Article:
30.During the first wave of the COVID-19 pandemic, many Roma persons from marginalized communities had lost their jobs or had their working hours shortened, with the result that their financial situation had deteriorated. While 20 per cent of Slovak pupils had participated in online learning during school closures, children from marginalized Roma communities had been unable to do so. Despite the distribution of printed learning materials, 14 per cent of children living in marginalized Roma communities had received no education whatsoever during the pandemic. Many children had complained that they had no computer or Internet access, that the distance learning system was too complicated, or that they had nobody to help them.

31.To combat structural discrimination, improve Roma persons’ access to employment and reduce poverty, the Government had implemented a number of national projects within the framework of the Strategy of the Slovak Republic for Roma Integration by 2020. Those projects had succeeded in providing high quality services for people from marginalized Roma communities, most of whom were excluded or at risk of poverty, affording them greater opportunities to improve their living standards. Hundreds of jobs had been created and tens of thousands of services provided in the spheres of employment, housing, health, education, finance and social insurance.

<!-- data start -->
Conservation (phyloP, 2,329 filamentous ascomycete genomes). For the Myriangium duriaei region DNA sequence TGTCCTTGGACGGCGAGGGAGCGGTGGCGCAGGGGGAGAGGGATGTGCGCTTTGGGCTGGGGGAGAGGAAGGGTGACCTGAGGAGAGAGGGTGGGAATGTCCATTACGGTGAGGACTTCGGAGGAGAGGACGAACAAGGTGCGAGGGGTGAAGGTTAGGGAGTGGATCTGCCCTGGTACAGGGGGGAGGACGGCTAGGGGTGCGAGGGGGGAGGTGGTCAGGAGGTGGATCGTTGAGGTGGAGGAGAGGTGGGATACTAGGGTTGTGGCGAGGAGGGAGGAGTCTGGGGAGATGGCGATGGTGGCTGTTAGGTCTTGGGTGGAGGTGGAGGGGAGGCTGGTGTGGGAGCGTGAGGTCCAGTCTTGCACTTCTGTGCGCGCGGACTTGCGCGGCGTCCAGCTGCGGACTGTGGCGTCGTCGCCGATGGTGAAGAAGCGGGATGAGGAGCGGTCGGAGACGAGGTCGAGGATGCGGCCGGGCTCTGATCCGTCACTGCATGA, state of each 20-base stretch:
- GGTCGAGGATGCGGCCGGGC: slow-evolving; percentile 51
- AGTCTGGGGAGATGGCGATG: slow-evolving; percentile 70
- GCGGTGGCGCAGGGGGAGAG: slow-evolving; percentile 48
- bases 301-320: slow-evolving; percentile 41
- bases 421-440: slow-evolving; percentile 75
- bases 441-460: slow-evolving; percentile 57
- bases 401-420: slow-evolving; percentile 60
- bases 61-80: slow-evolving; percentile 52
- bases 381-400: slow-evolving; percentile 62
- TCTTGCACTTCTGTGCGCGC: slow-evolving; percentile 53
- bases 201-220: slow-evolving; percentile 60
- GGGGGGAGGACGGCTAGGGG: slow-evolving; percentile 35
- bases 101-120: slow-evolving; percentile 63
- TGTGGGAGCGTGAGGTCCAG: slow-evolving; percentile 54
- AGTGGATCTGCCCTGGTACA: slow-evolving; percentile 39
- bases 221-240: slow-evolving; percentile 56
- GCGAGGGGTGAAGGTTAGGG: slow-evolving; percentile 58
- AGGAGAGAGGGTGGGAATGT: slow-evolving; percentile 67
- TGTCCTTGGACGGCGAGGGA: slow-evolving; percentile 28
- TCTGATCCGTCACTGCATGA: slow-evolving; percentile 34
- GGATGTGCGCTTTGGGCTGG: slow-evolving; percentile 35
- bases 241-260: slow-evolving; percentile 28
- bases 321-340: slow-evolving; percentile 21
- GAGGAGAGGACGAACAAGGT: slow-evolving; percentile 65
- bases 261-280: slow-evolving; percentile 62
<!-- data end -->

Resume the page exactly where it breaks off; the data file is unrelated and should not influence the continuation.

32.The project to support the pre-primary education of children from marginalized Roma communities was focused on promoting broad social inclusion. Under the project, parental assistants worked with Roma families and children in their home environment and cooperated with field social workers and community centres to solve families’ problems. The project had already played a crucial role in mitigating the impact of the pandemic on marginalized Roma communities.

33.The Government had continued to implement the national project to provide for community centres in towns and municipalities with significant marginalized Roma communities, through which crisis or emergency interventions were provided for people who were threatened by social exclusion or who faced hardship. A total of 102 villages were currently participating in the project. Some 21,000 people had received assistance in dealing with issues such as indebtedness, unemployment, personal hygiene, addiction, domestic violence, bullying and prostitution.